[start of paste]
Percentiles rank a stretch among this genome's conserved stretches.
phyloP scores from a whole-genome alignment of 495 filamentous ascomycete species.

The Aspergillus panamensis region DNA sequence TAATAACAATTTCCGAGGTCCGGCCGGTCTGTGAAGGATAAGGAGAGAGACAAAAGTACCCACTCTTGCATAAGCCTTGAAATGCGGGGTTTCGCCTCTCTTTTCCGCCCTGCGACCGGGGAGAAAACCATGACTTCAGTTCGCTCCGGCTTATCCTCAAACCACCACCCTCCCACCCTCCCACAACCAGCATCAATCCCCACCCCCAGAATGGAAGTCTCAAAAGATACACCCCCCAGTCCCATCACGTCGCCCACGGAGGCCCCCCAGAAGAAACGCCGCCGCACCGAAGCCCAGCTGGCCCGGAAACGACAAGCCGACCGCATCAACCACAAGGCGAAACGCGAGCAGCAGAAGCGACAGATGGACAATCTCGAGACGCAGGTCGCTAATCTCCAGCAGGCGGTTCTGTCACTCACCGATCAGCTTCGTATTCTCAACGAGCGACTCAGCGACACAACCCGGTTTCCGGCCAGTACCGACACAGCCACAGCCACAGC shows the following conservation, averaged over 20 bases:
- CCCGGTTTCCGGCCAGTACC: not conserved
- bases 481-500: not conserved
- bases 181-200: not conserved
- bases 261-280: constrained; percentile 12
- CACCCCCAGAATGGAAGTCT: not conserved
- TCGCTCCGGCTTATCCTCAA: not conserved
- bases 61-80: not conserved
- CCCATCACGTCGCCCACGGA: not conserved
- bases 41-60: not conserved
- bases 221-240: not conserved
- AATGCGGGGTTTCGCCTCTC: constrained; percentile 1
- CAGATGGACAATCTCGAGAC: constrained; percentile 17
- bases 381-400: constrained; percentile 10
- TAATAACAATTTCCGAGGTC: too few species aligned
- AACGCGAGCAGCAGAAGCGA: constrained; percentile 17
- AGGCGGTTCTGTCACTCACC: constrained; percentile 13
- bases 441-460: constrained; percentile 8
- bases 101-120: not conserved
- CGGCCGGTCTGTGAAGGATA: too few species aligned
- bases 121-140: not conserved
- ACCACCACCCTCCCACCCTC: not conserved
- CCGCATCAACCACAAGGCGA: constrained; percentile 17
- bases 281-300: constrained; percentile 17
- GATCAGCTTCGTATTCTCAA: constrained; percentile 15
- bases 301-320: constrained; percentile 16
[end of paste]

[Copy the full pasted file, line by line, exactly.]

Percentiles rank a stretch among this genome's conserved stretches.
phyloP scores from a whole-genome alignment of 495 filamentous ascomycete species.

The Aspergillus panamensis region DNA sequence TAATAACAATTTCCGAGGTCCGGCCGGTCTGTGAAGGATAAGGAGAGAGACAAAAGTACCCACTCTTGCATAAGCCTTGAAATGCGGGGTTTCGCCTCTCTTTTCCGCCCTGCGACCGGGGAGAAAACCATGACTTCAGTTCGCTCCGGCTTATCCTCAAACCACCACCCTCCCACCCTCCCACAACCAGCATCAATCCCCACCCCCAGAATGGAAGTCTCAAAAGATACACCCCCCAGTCCCATCACGTCGCCCACGGAGGCCCCCCAGAAGAAACGCCGCCGCACCGAAGCCCAGCTGGCCCGGAAACGACAAGCCGACCGCATCAACCACAAGGCGAAACGCGAGCAGCAGAAGCGACAGATGGACAATCTCGAGACGCAGGTCGCTAATCTCCAGCAGGCGGTTCTGTCACTCACCGATCAGCTTCGTATTCTCAACGAGCGACTCAGCGACACAACCCGGTTTCCGGCCAGTACCGACACAGCCACAGCCACAGC shows the following conservation, averaged over 20 bases:
- CCCGGTTTCCGGCCAGTACC: not conserved
- bases 481-500: not conserved
- bases 181-200: not conserved
- bases 261-280: constrained; percentile 12
- CACCCCCAGAATGGAAGTCT: not conserved
- TCGCTCCGGCTTATCCTCAA: not conserved
- bases 61-80: not conserved
- CCCATCACGTCGCCCACGGA: not conserved
- bases 41-60: not conserved
- bases 221-240: not conserved
- AATGCGGGGTTTCGCCTCTC: constrained; percentile 1
- CAGATGGACAATCTCGAGAC: constrained; percentile 17
- bases 381-400: constrained; percentile 10
- TAATAACAATTTCCGAGGTC: too few species aligned
- AACGCGAGCAGCAGAAGCGA: constrained; percentile 17
- AGGCGGTTCTGTCACTCACC: constrained; percentile 13
- bases 441-460: constrained; percentile 8
- bases 101-120: not conserved
- CGGCCGGTCTGTGAAGGATA: too few species aligned
- bases 121-140: not conserved
- ACCACCACCCTCCCACCCTC: not conserved
- CCGCATCAACCACAAGGCGA: constrained; percentile 17
- bases 281-300: constrained; percentile 17
- GATCAGCTTCGTATTCTCAA: constrained; percentile 15
- bases 301-320: constrained; percentile 16